“Bite-Size Bits of Local, National, and Global History”
“Bite-Size Bits of Local, National, and Global History”
Doswell in Hanover County, Virginia — The American South (Mid-Atlantic)

Run for Safety

May 24, 1864 6:45 pm - 7:30 pm

— Blue Trail —

Run for Safety Marker image. Click for full size.
Photographed By Bernard Fisher, October 26, 2014
1. Run for Safety Marker
Inscription.  The melee resulting from the combination of a pouring thunderstorm, the boiling mix of five regiments of Union soldiers pursued by three regiments of Mississippi, Alabama, and Georgia infantrymen - accented by the flashes and smoke of rifle and cannon fire – was truly memorable. Each man was unsure of who was running in the next clump of trees, friend or foe. The Yanks slid down the sleep ravines before you, discarding their equipment as they ran.

Many were unable to reach the safety within the forest and were captured. Although fortunate to survive the battle unhurt, captivity in Confederate prison camps proved more deadly than the fight at Ox Ford. Over 80 men of Ledlie's Brigade were sent to the prison camp at Andersonville, Georgia. Antonio Phillips and Lyman Bryant were the first two of the captives from the 57th Massachusetts to die, both on the same day in July 1864. Ironically, Phillips was a resident of Oxford, Massachusetts, leaving behind six children.

Edward A. Walton, a machinist from Worcester, was next to perish on August 10th, “of cruel neglect, exposure,
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and starvation… He has left behind a fond wife and child, who with his grief stricken parents and brothers, mourn his sad and painful death," recorded the Worcester Spy on January 31, 1865. Walton's family learned of his last moments from a friend who cared for him until he died from scurvy and diarrhea. His daughter, Alice, was only one year old.

Egbert S. Jacquins died only five days later. John A. Paine was the last to fall, leaving behind a wife and five children. He died of starvation on September 10, 1864, only days before the seventh birthday of his daughter, Ida. Reported killed at Ox Ford, Paine’s family never knew until after the war he had survived the battle only to perish at Andersonville.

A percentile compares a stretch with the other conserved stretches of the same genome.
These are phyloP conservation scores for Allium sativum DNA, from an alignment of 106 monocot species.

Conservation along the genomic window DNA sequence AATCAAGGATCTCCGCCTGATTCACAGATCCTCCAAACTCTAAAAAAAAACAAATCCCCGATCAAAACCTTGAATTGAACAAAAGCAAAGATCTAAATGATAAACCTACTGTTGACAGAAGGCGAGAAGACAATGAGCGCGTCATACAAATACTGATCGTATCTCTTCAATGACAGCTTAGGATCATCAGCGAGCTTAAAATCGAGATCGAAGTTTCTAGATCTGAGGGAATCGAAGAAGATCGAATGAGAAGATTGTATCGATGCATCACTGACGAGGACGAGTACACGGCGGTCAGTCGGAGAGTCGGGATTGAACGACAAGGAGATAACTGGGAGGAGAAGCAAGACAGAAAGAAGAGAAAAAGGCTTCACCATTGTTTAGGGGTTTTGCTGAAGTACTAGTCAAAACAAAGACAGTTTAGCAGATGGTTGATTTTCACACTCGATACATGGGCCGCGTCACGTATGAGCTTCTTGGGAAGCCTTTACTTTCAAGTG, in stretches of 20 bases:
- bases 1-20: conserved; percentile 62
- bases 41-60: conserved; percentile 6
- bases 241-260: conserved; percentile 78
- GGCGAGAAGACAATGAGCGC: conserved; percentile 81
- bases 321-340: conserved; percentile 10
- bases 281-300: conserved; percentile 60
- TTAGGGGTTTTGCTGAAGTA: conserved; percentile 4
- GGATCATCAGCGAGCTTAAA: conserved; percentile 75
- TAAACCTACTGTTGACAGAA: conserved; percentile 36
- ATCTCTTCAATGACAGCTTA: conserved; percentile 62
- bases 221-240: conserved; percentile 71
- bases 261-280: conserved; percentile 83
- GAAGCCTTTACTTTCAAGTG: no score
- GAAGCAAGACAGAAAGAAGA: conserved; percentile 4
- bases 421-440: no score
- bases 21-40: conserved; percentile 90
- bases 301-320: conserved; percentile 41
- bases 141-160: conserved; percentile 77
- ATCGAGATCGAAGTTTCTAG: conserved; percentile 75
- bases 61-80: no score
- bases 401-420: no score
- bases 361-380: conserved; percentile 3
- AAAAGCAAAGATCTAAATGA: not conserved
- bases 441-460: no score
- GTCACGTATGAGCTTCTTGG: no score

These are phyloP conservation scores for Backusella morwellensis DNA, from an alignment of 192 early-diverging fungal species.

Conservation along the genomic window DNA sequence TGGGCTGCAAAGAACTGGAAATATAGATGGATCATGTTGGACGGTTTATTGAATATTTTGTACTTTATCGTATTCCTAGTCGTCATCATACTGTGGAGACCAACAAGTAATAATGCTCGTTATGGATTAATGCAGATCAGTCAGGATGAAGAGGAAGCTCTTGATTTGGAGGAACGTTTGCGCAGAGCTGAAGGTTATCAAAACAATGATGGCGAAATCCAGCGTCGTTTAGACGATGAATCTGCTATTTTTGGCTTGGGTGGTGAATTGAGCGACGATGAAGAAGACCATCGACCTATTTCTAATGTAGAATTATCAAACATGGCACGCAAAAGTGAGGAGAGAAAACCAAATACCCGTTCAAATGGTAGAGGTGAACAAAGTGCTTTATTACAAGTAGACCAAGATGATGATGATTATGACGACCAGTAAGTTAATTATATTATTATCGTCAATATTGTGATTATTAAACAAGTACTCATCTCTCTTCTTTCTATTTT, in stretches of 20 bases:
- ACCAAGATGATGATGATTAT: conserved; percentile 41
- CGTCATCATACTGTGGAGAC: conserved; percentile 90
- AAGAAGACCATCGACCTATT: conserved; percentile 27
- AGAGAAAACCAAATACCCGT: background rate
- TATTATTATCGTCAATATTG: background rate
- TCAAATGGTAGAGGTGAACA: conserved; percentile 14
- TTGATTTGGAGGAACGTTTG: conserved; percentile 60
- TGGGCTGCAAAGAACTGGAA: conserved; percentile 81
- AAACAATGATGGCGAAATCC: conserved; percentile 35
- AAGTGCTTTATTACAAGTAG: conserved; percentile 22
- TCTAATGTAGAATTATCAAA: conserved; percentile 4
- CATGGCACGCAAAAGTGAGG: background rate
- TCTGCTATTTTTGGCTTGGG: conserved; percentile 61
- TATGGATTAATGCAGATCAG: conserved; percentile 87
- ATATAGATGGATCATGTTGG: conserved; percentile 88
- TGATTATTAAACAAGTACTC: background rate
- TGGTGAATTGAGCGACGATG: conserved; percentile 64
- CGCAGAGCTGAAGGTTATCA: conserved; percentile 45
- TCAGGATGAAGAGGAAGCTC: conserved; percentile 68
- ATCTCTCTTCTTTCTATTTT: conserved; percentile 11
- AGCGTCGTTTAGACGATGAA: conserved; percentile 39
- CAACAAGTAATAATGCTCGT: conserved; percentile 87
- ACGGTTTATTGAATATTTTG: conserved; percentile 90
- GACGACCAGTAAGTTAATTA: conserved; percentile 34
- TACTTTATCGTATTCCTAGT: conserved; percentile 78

(upper right) The Confederate prison camp at Andersonville, Georgia: Near the main gate.
(lower right) Phillips, Walton, Jacquins, and Paine are buried in the National Cemetery at Andersonville

Presented to the people of the United States by Bryan Hagen of Virginia and Ben Hagen of Minnesota.
Erected 2014 by Blue & Gray Education Society, Hanover County Parks and Recreation Department. (Marker Number Stop 3.)
Topics. This historical marker is listed in this topic list: War, US Civil. A significant historical date for this entry is May 24, 1864.
Run for Safety Marker image. Click for full size.
Photographed By Blue & Gray Education Society
2. Run for Safety Marker
37° 53.217′ N, 77° 29.77′ W. Marker is in Doswell, Virginia, in Hanover County. Marker can be reached from Verdon Road (State Road 684) 0.2 miles west of New Market Mill Road (State Route 685), on the right when traveling west. Located along the "Blue Trail” in North Anna Battlefield Park. Touch for map. Marker is at or near this postal address: 11576 Verdon Road, Doswell VA 23047, United States of America. Touch for directions.
Other nearby markers. At least 8 other markers are within walking distance of this marker. Like the Coming of a Cyclone (within shouting distance of this marker); The Heart of Dixie (about 300 feet away, measured in a direct line); Men From Massachusetts (about 400 feet away); Grant Reacts (about 400 feet away); "Come on to Richmond" (about 500 feet away); "Save yourselves if you can" (about 700 feet away); One Brigade Alone (about 700 feet away); The Inverted V (approx. 0.2 miles away). Touch for a list and map of all markers in Doswell.
Related markers. Click here for a list of markers that are related to this marker. North Anna Battlefield Park "Blue Trail" Markers
Also see . . .
1. North Anna Battlefield Park. Hanover County Parks & Recreation (Submitted on July 3, 2014.) 

2. The Battle of North Anna. Fredericksburg & Spotsylvania National Military Park (Submitted on February 25, 2020.) 

3. North Anna. American Battlefield Trust (Submitted on February 25, 2020.) 

4. North Anna Battlefield Park Sign Project. Blue
Run for Safety Marker image. Click for full size.
Photographed By Bernard Fisher, October 26, 2014
3. Run for Safety Marker
& Gray Education Society (Submitted on February 26, 2020.) 
Andersonville Prison, Ga. Issuing rations, view from main gate image. Click for full size.
Photographed By Andrew Jackson Riddle, August 17, 1864
4. Andersonville Prison, Ga. Issuing rations, view from main gate
Library of Congress [LC-DIG-ppmsca-34562]
Credits. This page was last revised on February 26, 2020. It was originally submitted on June 28, 2014, by Art Taylor of Beaverdam, Va 23015. This page has been viewed 591 times since then and 12 times this year. Photos:   1. submitted on February 24, 2020, by Bernard Fisher of Richmond, Virginia.   2. submitted on February 26, 2020.   3. submitted on October 27, 2014, by Bernard Fisher of Richmond, Virginia.   4. submitted on February 25, 2020, by Bernard Fisher of Richmond, Virginia. • Bernard Fisher was the editor who published this page.

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Jun. 8, 2023